The research was conducted by Andrew Rypel who was basically interested in how climate variability and climate change might impact the ecology of freshwater fishes, and in his case, largemouth bass. Rypel states that “Adult largemouth bass populations were sampled from six rivers and seven reservoirs throughout southeastern USA during the summer and autumn of 2005–2008.” Unlike the fish caught in the Bassmaster Classic, we learn that “Each fish was measured, weighed and stored on ice for transport back to a laboratory. In the laboratory, otolith sagittae were extracted, sterilised in isopropyl alcohol, and stored in coin envelopes prior to incremental growth analysis.” The sagittae is one of three pairs of otolith that grow just behind the eyes; like tree rings, fish add annual growth increments that can be preserved over the lifetime of the fish. Given a lifespan of up to 20 years, the fish preserve a pattern that is related to their growth rate on an annual basis. Presto! Just like magic, the fish can tell us about good and bad growth years in the past.

Rypel reports “A total of 397 largemouth bass were collected and analysed from six rivers and seven reservoirs for interannual growth. Following detrending, synchronous annual growth patterns were revealed for largemouth bass within and among study systems.” The correlation coefficient between the different growth series averaged +0.62 “thus growth chronologies of individuals correlated well with growth chronologies of other individuals from the same populations.”

Now for the climate link. The author states “For each site, historical climate data were obtained from the closest available weather station from the Southeast Regional Climate Center. Data collected included mean annual and growing season values for air temperature, maximum air temperature, minimum air temperature, and precipitation total. For riverine sites, climate data were supplemented with mean annual and growing season discharge data from each river from the U.S. Geological Survey. For each river, the closest available streamflow gage to the collection site was used.”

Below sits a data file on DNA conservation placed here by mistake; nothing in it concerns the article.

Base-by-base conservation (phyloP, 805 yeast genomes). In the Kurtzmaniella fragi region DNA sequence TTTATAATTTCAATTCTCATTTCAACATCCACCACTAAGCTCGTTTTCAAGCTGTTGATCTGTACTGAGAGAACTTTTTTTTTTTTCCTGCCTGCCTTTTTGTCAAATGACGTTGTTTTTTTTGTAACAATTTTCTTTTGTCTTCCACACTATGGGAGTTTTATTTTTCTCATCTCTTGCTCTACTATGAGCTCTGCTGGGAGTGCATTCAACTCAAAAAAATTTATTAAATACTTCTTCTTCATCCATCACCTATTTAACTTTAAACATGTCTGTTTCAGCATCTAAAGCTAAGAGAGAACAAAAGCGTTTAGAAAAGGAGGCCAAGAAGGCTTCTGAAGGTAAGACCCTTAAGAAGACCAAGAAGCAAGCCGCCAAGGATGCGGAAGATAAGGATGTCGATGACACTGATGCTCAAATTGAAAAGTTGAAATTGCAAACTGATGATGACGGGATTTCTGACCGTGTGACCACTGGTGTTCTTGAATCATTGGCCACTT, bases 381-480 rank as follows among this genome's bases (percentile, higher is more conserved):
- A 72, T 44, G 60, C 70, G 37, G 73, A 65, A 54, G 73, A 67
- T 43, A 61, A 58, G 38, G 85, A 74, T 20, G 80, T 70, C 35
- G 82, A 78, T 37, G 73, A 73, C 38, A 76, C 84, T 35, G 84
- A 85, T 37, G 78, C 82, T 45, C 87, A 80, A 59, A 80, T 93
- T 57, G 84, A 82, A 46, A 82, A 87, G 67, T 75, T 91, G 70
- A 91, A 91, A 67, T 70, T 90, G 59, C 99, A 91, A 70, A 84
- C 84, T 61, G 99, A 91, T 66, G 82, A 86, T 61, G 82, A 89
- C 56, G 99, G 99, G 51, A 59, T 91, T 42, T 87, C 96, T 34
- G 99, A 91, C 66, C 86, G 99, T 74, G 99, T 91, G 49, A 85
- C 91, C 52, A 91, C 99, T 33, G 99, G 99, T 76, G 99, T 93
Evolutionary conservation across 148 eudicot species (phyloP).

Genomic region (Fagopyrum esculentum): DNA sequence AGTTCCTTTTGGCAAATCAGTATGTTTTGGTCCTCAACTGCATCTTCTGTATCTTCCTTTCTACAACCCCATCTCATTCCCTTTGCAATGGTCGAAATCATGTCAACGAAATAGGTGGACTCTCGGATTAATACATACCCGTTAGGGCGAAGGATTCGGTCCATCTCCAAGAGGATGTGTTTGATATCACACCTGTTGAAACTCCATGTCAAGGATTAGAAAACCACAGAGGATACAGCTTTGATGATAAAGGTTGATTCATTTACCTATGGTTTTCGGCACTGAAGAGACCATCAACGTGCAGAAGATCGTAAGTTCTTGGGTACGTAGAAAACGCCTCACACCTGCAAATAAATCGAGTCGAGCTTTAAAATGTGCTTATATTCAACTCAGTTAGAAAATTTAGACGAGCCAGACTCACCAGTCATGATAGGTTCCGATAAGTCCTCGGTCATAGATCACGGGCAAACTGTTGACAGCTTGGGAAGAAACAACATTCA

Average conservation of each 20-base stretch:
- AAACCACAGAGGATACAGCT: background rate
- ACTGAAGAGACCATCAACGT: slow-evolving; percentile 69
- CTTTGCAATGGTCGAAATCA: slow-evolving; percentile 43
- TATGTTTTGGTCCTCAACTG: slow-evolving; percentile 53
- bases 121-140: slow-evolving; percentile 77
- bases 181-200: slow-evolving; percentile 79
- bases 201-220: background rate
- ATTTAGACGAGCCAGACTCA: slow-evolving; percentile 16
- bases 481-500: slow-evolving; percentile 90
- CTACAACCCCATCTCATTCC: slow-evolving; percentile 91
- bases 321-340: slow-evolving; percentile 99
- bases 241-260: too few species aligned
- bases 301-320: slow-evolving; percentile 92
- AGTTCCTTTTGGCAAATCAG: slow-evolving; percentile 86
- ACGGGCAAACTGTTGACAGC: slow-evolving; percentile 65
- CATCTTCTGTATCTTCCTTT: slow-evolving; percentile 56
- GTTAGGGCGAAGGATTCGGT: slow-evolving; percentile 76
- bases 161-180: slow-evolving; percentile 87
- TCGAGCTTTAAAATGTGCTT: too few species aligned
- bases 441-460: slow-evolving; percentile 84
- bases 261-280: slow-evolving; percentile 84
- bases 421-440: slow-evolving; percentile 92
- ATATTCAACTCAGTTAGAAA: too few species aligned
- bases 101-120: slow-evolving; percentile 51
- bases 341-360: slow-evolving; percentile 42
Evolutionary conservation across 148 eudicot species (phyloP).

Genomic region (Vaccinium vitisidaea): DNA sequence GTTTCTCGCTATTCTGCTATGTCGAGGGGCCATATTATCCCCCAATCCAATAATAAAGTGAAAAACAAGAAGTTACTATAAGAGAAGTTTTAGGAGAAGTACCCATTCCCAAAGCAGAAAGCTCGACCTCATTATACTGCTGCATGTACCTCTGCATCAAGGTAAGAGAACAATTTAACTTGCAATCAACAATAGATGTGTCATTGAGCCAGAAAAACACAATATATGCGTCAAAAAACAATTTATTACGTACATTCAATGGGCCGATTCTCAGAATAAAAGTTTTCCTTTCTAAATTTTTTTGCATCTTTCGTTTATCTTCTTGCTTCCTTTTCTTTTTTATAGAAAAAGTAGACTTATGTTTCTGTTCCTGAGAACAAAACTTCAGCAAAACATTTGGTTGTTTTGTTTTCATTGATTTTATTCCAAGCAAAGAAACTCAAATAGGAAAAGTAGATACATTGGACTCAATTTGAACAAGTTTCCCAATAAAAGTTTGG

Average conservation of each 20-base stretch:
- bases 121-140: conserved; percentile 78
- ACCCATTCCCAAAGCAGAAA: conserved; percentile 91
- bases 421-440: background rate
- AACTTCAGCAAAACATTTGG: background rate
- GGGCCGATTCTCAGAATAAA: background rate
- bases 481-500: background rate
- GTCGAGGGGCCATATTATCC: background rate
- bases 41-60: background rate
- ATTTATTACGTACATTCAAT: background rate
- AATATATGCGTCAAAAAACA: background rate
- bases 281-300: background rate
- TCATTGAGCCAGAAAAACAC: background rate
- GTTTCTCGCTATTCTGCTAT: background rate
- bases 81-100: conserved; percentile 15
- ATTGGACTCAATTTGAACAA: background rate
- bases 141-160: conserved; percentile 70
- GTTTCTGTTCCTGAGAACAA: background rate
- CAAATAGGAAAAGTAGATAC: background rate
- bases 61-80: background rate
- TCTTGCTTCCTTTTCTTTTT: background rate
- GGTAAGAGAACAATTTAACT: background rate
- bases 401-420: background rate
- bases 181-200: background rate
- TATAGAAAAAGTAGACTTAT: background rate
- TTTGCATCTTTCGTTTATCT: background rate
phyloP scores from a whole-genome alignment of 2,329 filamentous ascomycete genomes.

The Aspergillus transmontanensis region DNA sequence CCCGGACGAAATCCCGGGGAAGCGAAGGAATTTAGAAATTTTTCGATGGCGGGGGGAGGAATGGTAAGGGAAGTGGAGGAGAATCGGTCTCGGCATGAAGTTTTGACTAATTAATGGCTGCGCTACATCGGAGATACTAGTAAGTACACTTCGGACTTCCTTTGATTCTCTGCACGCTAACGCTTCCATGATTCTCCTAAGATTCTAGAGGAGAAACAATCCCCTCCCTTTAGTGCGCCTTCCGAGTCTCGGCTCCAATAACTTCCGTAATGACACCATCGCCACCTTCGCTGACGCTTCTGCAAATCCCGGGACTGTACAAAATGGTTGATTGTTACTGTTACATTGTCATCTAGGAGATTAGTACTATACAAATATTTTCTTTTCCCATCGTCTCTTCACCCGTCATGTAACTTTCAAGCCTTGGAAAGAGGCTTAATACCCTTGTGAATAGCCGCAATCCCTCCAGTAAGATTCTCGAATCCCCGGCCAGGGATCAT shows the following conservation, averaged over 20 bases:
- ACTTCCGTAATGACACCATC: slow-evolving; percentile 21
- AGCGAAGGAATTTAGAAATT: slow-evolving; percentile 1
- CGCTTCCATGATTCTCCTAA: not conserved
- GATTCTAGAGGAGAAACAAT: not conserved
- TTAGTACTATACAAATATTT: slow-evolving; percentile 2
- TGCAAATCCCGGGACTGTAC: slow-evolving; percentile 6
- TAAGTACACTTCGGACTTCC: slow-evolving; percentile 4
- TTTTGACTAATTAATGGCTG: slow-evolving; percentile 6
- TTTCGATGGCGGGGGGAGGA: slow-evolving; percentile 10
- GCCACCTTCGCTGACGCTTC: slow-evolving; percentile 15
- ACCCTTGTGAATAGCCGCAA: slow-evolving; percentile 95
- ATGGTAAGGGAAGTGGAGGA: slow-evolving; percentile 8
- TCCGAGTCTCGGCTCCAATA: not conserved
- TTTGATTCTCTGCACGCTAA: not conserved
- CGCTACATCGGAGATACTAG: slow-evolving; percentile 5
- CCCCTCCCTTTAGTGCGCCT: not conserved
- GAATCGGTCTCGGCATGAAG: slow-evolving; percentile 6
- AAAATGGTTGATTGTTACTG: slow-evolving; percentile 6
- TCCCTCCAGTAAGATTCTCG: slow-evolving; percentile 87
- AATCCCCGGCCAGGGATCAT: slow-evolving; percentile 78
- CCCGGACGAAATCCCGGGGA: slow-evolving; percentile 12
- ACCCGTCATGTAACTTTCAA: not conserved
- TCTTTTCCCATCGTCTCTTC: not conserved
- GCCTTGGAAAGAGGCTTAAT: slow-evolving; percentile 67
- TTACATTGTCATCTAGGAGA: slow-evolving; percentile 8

Rypel used statistical methods common with the tree-ring crowd to link climate variations with growth of the largemouth bass. He found “Among six rivers and seven reservoirs in Georgia, Alabama, and Mississippi, strong correlations between annual bass growth indices and climate were detected. All but two ecosystems exhibited the following pattern: annual bass growth was significantly negatively correlated with annual precipitation metrics, and significantly positively correlated with annual temperature metrics. That’s right, the higher the temperature, the faster the bass grow. Based on multiple regressions, climate, on average, accounted for ~50% of variability in bass growth, although these values ranged from 28% to 65% depending on the ecosystem.”

Putting his work into context, Rypel states “Climate–growth relationships for largemouth bass in the southeast have practical implications for fisheries management. Achieving fisheries management goals (e.g., trophy fish production, high relative conditions, time-to-maturity) is highly desirable and can result in large community revenues.” He notes that “a single trophy largemouth bass fishery in Texas generated ~27.5 million US dollars annually and created 163 new jobs.”

The bass are telling us loudly and clearly – warmer is better for bigger fish! And from our perspective and certainly the perspective of Kevin VanDam, bigger is definitely better!

Reference:

Rypel, A.L. 2009. Climate–growth relationships for largemouth bass (Micropterus salmoides) across three southeastern USA states. Ecology of Freshwater Fish, 18, 620–628.